There may be not a lot left to see here, but the visit in general was very worthwhile. That’s mostly because of the wonderful natural surroundings of the site. It is located in the Amboro National Park, with great mountain vistas and abundant birdlife. I think I even spotted a Condor (I saw one bird with a giant wingspan). I walked both ways to and from the site from Samaipata, 10km each way, which I can really recommend when you want to enjoy the natural beauty of this place. The site itself is well-cared for, even with so few visitors. There’s a kiosk to buy drinks and snacks, and the circuit is partly made out of boardwalks.
|Gilbert de Jong (The Netherlands):|
I now belief the marker on El Fuerte de Samaipata (El Cascabel) is marking the parallel heliacal rise of our brightest planets Venus and Jupiter on August 20 in the year 1066 AD instead of the parallel heliacal rise of Regulus and a planet.
These two planets, as two bright celestial eyes, could be seen almost always in a year of Halley's Comet return.
| Date posted: August 2011|
|peter de Vos (amsterdam) ():|
Ik zag dat je gewoon uit Nederland kwam dus ik doe het dan ook maar in het Nederlands.
Ik ben samen met mijn vriendin in november 2002 in Fuerte de Samaipata geweest.
Het gebied rondom de tempel wordt (werd) goed onderhouden en er zijn overal loopbruggen en uitzicht torens bij geplaatst. Het is wel een heel gedoe om een kaartje te kopen om het complex op te komen maar dit lukt uiteindelijk wel.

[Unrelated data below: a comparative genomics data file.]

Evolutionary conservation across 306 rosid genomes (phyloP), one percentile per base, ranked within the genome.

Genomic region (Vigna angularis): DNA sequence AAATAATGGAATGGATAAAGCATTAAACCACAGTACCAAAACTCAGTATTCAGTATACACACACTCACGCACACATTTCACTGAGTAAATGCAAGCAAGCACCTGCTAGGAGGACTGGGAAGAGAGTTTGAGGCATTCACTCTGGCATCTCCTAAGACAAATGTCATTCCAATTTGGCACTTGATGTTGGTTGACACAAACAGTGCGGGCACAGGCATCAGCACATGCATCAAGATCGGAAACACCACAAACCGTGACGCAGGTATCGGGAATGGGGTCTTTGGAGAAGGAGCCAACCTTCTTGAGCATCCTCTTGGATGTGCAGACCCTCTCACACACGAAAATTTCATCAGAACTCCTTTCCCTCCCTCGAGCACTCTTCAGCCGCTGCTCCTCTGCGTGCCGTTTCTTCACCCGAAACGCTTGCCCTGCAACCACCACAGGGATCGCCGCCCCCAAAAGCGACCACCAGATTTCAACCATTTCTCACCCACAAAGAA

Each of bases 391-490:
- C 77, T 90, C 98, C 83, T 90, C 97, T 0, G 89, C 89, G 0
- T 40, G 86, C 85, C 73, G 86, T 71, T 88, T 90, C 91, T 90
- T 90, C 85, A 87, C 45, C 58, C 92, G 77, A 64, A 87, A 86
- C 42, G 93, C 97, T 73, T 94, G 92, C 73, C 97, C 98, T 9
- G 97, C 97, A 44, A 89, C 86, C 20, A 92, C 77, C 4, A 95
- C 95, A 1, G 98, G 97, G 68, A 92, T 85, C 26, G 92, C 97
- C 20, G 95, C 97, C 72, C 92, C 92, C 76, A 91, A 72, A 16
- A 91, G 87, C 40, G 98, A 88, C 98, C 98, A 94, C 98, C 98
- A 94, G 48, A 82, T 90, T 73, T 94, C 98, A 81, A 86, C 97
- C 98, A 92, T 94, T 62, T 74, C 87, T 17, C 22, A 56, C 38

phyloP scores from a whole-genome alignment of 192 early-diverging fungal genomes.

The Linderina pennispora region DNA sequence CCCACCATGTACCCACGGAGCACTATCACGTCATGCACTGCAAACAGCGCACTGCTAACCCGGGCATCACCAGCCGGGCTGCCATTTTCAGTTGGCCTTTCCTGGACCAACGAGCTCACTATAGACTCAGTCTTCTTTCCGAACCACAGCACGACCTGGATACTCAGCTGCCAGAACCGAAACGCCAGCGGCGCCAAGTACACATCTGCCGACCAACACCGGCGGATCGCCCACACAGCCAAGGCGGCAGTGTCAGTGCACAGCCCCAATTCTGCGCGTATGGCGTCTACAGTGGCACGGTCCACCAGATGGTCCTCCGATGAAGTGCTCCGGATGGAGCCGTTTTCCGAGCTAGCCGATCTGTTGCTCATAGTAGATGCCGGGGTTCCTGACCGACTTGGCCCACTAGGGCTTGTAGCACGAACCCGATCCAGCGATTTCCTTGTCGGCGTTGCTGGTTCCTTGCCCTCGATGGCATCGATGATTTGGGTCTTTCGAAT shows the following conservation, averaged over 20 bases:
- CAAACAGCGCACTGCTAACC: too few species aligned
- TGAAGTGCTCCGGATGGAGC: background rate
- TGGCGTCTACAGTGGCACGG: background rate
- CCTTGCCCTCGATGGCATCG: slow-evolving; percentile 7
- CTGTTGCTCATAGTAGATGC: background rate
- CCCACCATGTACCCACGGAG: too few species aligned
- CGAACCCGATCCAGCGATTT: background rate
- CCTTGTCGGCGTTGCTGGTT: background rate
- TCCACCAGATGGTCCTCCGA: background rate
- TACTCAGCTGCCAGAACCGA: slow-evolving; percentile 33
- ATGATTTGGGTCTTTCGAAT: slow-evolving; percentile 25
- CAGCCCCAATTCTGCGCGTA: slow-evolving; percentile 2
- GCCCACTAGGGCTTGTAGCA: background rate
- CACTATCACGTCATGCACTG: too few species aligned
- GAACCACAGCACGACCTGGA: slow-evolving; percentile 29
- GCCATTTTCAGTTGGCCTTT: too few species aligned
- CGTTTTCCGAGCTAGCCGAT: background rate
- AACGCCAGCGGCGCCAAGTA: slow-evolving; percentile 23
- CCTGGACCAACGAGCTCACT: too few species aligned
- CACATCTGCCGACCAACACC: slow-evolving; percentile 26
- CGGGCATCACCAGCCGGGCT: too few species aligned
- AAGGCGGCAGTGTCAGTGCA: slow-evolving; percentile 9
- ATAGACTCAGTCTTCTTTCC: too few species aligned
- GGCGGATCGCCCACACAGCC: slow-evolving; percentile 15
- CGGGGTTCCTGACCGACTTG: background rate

Ik ben er met een taxi vanuit Samapaita naar toe gegaan en dat is best goed te doen. Aan te raden is wel om een vaste prijs af te spreken voor de retour trip (inclusief wachttijd)
|G.J. de Jong (The Netherlands):|
Recently I have seen photographs of El Fuerte after restauration by UNESCO. Great work! Me and my wife visited El Fuerte in 1998.
In the past years I have done some research on the meaning of 'El Cascabel':one of El Fuerte's most significant features.
The 263 diamantshaped curves on El Cascabel and the view direction of the two parallel shafts of El Cascabel ( azimuth 71"0')show the importance of Venus, the morningstar.
It was Garcilaso de la Vega in his ancient chronicles of Peru who mentioned this temple for the first time.
In his description he speaks about he stone images of two condors (cunturs) that could be found on this hill. One cuntur was depicted in flight 'as to swoop on it's pray' and one cuntur with 'it's back turned to the spectator as in shame'.
Both images still can be seen on El Fuerte although they haven't been published before and are also unknown by UNESCO.
Besides that one particular spot one El Fuerte should be protected very well because this spot marks the (unknown and not-published)images of the mythical Manco Ccapac and Mama Occlo and also the images of two Llamaheads (offers?).
The writings of Garcilaso de la Vega show us that El Fuerte was pretty famous in Cusco and he writes:
"the painting still existed in good condition in 1580. In 1592 I asked a creole priest who had come to Spain from Peru if he had seen it and what state it was in. He replied that it was very faint, and indeed scarcely perceptible at all, having been ruined by wheather and water and neglect for the preservation of such antiquities" (Garcilaso de la Vega, Chapter XXIII: a famous painting; the rewards given to the Inca allies)
I hope UNESCO will take care of these paintings now. I will reveal these places in personal communication with UNESCO.